Breast Cancer: Are You at Risk?
Breast cancer: are you at risk?
by Jean Maza
Associate Manager of Communication
The Susan G. Komen Breast Cancer Foundation
Breast cancer is a seemingly random, equal opportunity disease. Even though lung cancer and heart disease kill more women in the United States each year, breast cancer remains one of the top health concerns of American women.
Only about 5 percent of all reported breast cancer cases are attributed to genetic factors. What affects your risk of getting breast cancer?
According to Susan G. Komen for the Cure, the leading source of non-profit funding for breast cancer research in the world, being a woman and getting older are the biggest risk factors for developing breast cancer.
Risk factors don’t cause breast cancer, of course, but they are associated with an increased chance of developing the disease.
So, if you’re a woman, the older you get, the greater your chance of developing breast cancer.
Here are some other risk factors to consider:
- Having a mother, daughter or sister who has had breast cancer
- Starting menopause after the age of 55
- Never having children
- Having your first child after the age of 30
- Being overweight after menopause, or gaining weight as an adult
- Indulging in one or more alcoholic drinks per day
- Being younger than age 12 when you had your first menstrual period
- Taking birth control pills for 5 years or longer
Some women have quite a few of these risk factors, yet they don’t develop breast cancer. Some women have few or none of the risk factors listed and they develop breast cancer. For this reason, Susan G. Komen for the Cure recommends women age 40 and older receive yearly mammograms and ask their health care provider to perform a clinical breast examination. For women younger than age 40 who recognize that they may be at higher risk for developing breast cancer, it’s important to check with a physician and see if yearly screening mammography should perhaps begin at age 35.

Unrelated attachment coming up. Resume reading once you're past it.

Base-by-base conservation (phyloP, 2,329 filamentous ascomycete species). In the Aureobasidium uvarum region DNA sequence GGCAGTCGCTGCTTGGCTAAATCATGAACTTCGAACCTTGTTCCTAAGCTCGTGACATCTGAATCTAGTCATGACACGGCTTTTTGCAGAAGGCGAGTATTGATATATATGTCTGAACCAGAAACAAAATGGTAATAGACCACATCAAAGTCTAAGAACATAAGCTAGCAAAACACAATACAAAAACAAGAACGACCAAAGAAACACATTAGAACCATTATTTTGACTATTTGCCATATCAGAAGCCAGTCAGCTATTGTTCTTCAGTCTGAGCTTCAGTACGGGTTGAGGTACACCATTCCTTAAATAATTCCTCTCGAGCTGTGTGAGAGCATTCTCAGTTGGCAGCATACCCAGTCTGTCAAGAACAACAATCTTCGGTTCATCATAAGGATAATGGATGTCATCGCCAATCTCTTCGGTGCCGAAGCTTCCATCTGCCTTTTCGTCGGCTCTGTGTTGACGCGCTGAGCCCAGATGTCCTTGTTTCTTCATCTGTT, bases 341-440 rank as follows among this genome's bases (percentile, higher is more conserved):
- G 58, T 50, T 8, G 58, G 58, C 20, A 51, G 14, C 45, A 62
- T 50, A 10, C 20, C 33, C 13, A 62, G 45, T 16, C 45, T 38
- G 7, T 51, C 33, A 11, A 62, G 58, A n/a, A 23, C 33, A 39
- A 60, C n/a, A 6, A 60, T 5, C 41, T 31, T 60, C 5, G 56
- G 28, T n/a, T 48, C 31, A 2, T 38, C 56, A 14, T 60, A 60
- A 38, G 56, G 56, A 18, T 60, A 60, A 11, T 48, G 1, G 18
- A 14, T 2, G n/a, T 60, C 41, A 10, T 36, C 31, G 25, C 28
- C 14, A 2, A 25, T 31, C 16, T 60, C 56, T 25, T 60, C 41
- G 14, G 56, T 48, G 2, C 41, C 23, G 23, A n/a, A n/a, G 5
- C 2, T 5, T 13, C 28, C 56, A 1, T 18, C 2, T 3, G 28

Because women in their 20s have denser breast tissue, screening mammography is usually not effective in detecting breast cancer early. For that reason, it’s important that 20-somethings start monthly breast self-examinations. Done at the end of each menstrual cycle, regularly performed breast self-examination can alert a young woman to any possible lumps, or to changes in the contours and texture of her breast tissue – all signals of possible conditions that should be checked out by a health care professional. A woman who has regularly practiced breast self examination from an early age is aware of what feels ‘right’ to her and is that much more in tune with what’s normal for her body.
Can you do anything to prevent breast cancer?
Many researchers are now investigating the answer to that question. Until we know, however, breast health and breast cancer experts, like those at Komen for the Cure suggest that there are several lifestyle practices that will help reduce your risk for developing breast cancer, and several other major diseases as well.
- Become physically active on a daily basis.
- Attain and maintain a healthy weight for your height, especially after menopause.
- Eat more fruits and vegetables. Aim for five servings per day.
- Eat more whole grains and cereals.
- Cut down on fatty foods and concentrated sweets.
- Take a multi-vitamin with folate.
- Get at least 1,000 mg. of calcium each day.
Leading a healthy lifestyle is good advice for everyone, but a word of caution: It will not necessarily eliminate your risk of serious health problems like cancer. It can, however, help manage your risk. All the suggestions listed above are fairly simple habits that people can acquire and maintain throughout a lifetime.
Want to learn more about your personal risk for breast cancer? Visit www.komen.org/riskmatrix. If you have a question or a concern about breast cancer, be sure to call Komen for the Cure’s national toll free breast care helpline, 1 800 I’M AWARE. Specially trained staff and caring volunteers will take your calls Monday through Friday from 9 to 5 Central Time.